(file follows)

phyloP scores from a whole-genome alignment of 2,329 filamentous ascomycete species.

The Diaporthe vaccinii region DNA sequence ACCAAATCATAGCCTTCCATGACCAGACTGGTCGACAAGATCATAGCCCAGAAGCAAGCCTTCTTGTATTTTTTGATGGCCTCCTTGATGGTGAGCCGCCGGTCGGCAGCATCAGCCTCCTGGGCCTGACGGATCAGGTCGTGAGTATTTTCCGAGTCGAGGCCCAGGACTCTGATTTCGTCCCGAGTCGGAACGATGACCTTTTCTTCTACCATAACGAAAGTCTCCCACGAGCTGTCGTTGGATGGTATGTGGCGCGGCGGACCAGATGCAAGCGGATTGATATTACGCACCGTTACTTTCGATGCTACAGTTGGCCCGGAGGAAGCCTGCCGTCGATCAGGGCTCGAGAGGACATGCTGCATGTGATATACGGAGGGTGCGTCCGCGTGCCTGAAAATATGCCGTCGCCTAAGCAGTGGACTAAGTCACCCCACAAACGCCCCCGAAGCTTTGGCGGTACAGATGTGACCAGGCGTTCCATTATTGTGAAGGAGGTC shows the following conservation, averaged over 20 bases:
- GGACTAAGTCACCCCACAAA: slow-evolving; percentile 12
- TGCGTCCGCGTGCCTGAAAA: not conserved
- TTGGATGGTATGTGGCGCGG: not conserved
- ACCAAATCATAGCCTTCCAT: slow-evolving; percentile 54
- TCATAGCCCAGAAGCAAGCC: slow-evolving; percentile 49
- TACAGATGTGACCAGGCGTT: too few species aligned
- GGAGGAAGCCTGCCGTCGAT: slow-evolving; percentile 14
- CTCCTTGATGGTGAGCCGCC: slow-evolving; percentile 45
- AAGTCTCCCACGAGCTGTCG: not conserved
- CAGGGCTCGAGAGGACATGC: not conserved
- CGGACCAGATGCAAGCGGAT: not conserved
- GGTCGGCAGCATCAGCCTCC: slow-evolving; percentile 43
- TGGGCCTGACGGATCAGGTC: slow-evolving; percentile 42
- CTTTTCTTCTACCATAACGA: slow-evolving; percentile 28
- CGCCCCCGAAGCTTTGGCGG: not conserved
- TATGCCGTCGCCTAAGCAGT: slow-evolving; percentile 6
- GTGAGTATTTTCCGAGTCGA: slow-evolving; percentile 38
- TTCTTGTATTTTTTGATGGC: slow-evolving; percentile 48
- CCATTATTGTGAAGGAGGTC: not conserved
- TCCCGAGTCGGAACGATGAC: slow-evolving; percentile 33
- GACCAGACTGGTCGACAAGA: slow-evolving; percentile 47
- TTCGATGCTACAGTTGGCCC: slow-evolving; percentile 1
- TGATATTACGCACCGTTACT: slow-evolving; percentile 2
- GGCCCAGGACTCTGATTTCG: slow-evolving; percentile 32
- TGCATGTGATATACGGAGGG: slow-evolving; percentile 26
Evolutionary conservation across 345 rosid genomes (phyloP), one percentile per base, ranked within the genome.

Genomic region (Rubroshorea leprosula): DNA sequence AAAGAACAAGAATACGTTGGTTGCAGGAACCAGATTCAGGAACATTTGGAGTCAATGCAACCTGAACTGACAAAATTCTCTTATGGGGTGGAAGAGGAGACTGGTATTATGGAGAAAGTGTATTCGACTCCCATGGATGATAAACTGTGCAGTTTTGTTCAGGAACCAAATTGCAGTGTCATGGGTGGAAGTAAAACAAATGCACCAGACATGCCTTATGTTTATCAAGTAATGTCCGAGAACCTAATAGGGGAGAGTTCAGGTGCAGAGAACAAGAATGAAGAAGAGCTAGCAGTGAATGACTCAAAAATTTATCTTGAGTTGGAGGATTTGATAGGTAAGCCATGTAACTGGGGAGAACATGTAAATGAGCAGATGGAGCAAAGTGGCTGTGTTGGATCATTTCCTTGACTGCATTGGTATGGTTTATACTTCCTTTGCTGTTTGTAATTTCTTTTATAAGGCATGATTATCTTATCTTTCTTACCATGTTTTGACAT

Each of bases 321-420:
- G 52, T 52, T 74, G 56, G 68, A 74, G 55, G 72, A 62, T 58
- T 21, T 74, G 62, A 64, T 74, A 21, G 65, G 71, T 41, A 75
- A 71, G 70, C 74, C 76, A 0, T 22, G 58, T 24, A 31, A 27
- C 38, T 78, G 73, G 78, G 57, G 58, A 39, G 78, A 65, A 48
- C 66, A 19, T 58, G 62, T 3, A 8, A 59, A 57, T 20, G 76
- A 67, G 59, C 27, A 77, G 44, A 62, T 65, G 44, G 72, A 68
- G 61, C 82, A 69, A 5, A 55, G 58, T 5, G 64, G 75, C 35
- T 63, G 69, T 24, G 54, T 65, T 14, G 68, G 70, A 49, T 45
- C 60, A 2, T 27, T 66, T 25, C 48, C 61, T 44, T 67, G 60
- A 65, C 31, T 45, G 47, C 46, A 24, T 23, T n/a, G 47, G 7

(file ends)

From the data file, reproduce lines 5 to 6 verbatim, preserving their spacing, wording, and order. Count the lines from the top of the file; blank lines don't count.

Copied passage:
- TTGGATGGTATGTGGCGCGG: not conserved
- ACCAAATCATAGCCTTCCAT: slow-evolving; percentile 54